McLaurin v. Oklahoma State Regents for Higher Education: Facts of the Case
George McLaurin, an African American man, applied for admission to the all-White University of Oklahoma to obtain a doctoral degree in education. McLaurin was denied admission to the university solely due to his race under a state law that made it a misdemeanor to teach African American and White students in the same facility. When McLaurin pursued legal action to be admitted to the university, a federal court in Oklahoma was of the opinion that the state, through university officials, had the constitutional duty to provide him with the education that was provided for members of other populations.
Further, the court declared that to the extent the Oklahoma statutes denied McLaurin admission, they were unconstitutional and void. Following the litigation, the state legislature amended its statutes to permit the admission of African Americans to institutions of higher learning attended by White students as long as these programs were administered “upon a segregation basis.” McLaurin was thus accepted to study at the university.
Once McLaurin began attending classes, he realized that university officials segregated him from the White students. The classes that McLaurin attended were purposely scheduled for classrooms that had adjoining anterooms, in which he was forced to sit. In the library, McLaurin was required to sit at a designated desk on the mezzanine floor, and in the cafeteria, he had to eat at different times than White students. McLaurin objected to this treatment and sought a remedy from the lower federal court. When a federal trial court denied McLaurin’s motion for relief on the basis that he was denied equal protection under the law, he appealed to the Supreme Court.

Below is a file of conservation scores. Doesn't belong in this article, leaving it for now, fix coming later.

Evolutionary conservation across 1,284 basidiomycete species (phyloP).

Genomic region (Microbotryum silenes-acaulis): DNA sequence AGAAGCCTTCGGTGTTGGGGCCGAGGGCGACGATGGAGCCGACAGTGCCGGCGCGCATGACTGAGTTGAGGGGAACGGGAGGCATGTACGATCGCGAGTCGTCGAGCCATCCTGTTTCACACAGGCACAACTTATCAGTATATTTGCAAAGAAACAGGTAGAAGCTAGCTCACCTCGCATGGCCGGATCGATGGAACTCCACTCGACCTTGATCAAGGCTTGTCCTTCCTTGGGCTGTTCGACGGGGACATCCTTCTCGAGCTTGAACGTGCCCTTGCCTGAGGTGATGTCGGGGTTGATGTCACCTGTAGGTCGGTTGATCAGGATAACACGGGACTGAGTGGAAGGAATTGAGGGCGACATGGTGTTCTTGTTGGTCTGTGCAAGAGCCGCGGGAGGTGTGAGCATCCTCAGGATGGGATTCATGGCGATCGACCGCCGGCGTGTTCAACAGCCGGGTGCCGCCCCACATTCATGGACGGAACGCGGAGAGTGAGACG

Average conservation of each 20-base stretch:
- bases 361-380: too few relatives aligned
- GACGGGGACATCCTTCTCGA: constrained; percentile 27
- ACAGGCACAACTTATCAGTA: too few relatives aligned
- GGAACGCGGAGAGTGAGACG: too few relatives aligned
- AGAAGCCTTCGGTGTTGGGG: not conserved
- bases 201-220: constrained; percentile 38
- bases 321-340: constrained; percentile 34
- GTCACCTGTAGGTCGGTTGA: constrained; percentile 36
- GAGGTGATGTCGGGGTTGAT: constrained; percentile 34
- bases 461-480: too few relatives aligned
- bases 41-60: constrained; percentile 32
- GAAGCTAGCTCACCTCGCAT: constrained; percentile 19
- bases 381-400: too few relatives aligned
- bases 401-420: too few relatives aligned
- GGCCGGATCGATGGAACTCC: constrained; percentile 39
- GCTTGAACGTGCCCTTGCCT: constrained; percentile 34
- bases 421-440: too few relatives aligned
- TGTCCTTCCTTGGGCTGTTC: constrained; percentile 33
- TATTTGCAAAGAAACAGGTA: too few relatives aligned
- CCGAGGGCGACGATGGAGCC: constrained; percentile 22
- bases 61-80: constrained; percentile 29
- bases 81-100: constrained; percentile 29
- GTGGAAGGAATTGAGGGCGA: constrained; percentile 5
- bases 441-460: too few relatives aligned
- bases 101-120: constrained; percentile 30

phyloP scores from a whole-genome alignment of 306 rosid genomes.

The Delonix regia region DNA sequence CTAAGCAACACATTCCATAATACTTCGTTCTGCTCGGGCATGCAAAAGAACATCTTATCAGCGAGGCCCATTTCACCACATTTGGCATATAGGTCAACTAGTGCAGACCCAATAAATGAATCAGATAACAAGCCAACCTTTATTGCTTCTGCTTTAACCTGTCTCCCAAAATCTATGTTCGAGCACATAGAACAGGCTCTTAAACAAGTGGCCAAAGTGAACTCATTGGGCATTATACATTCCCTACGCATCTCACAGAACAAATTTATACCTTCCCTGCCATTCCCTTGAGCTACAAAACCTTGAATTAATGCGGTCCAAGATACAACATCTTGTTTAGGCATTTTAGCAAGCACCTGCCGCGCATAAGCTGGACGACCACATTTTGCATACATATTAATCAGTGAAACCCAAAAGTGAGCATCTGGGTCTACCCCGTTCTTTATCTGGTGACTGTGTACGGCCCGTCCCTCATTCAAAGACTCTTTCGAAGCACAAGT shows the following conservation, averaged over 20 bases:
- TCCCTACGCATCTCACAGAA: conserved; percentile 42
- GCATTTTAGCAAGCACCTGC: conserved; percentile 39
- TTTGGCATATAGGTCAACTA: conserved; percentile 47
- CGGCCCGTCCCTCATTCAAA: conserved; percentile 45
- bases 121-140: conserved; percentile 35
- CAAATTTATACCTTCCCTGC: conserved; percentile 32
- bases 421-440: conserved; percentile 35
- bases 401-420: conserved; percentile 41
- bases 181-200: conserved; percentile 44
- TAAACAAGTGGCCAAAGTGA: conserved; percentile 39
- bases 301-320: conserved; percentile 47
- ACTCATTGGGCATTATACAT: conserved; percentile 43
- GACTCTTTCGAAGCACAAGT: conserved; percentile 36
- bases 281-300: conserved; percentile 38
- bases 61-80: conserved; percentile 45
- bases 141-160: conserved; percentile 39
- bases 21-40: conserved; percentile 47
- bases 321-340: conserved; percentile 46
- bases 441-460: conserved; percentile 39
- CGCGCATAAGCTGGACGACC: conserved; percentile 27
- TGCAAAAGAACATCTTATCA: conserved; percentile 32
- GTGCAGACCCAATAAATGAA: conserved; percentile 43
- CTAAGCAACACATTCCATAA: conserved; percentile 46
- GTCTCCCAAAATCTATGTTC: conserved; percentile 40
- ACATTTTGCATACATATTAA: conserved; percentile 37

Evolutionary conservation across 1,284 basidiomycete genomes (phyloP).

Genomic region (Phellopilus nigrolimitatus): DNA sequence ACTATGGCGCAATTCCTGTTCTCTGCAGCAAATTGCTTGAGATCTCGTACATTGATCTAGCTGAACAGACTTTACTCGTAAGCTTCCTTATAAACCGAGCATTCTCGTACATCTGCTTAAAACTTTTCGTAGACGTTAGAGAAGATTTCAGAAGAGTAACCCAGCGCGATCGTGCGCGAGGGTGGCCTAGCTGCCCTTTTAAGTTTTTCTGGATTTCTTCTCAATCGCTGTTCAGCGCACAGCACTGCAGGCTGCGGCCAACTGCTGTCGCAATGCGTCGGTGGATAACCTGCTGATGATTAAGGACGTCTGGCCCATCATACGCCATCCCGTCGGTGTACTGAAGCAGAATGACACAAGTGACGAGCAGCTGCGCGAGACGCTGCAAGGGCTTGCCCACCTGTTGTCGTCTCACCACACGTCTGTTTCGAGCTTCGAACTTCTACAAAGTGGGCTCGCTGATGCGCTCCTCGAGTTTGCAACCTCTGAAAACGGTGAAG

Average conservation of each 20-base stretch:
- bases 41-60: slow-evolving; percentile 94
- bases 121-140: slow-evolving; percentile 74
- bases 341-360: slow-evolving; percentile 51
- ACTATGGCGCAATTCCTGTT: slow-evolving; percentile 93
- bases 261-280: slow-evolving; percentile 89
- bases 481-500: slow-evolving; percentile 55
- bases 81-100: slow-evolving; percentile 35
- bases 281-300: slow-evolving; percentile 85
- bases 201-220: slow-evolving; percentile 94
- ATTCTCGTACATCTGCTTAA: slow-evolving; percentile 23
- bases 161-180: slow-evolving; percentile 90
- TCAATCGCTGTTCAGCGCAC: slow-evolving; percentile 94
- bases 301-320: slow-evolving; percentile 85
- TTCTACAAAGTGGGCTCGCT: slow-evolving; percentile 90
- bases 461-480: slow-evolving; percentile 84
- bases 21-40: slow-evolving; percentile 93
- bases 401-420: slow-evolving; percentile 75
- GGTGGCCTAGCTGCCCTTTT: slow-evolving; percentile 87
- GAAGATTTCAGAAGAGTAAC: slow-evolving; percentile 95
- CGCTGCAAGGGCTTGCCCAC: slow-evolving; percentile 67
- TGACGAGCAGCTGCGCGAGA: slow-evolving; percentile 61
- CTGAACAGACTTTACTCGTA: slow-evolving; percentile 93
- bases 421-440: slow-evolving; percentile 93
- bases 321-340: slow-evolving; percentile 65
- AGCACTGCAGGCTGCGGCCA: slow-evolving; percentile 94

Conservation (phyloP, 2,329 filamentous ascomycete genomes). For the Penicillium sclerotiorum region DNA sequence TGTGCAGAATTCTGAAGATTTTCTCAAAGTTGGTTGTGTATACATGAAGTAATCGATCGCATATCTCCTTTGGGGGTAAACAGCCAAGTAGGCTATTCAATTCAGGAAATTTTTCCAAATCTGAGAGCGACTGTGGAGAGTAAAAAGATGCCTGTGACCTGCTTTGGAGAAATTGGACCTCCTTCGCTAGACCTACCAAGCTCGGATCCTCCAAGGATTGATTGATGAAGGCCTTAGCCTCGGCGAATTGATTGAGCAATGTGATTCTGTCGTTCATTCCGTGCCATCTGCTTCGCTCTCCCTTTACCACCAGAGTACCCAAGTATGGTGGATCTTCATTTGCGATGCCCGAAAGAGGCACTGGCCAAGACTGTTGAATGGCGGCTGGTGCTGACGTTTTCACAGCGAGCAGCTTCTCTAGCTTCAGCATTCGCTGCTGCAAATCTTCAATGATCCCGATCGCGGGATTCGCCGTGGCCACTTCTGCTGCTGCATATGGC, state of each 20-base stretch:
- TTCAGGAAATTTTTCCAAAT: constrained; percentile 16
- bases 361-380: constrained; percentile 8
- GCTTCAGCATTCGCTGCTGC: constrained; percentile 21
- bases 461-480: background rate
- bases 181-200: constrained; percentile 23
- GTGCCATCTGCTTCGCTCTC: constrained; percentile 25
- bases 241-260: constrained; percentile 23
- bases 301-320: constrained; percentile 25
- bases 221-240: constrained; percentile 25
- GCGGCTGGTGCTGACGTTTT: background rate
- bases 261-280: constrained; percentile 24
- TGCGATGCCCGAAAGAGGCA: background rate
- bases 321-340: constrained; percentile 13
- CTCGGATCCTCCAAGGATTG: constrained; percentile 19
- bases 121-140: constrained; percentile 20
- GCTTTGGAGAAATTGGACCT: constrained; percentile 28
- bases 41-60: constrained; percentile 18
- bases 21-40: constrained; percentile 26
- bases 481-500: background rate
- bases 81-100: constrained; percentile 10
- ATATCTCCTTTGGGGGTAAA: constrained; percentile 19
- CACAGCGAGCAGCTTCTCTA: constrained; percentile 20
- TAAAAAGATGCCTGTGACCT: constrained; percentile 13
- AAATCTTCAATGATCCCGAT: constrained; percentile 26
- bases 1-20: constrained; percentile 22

In the interim, university officials adjusted the institution’s segregation policies in a very limited way. University officials began allowing McLaurin to sit at a desk in the main classroom, but only in a row designated for African Americans. McLaurin also began to be able to study on the main floor of the library, but he was still only allowed to use specified desks. Similarly, officials allowed him the privilege of being able to eat at the same time as White students, but he was still not permitted to sit at the same tables as those students.
The university contended that these restrictions did not affect McLaurin’s ability to study, learn, or interact with other students in preparing for his profession. McLaurin disagreed with the university’s position, pressing his claim that officials infringed on his Fourteenth Amendment Equal Protection Rights. The core of his claim was that the restrictions negatively affected his educational achievement and his education was unequal to that of White students.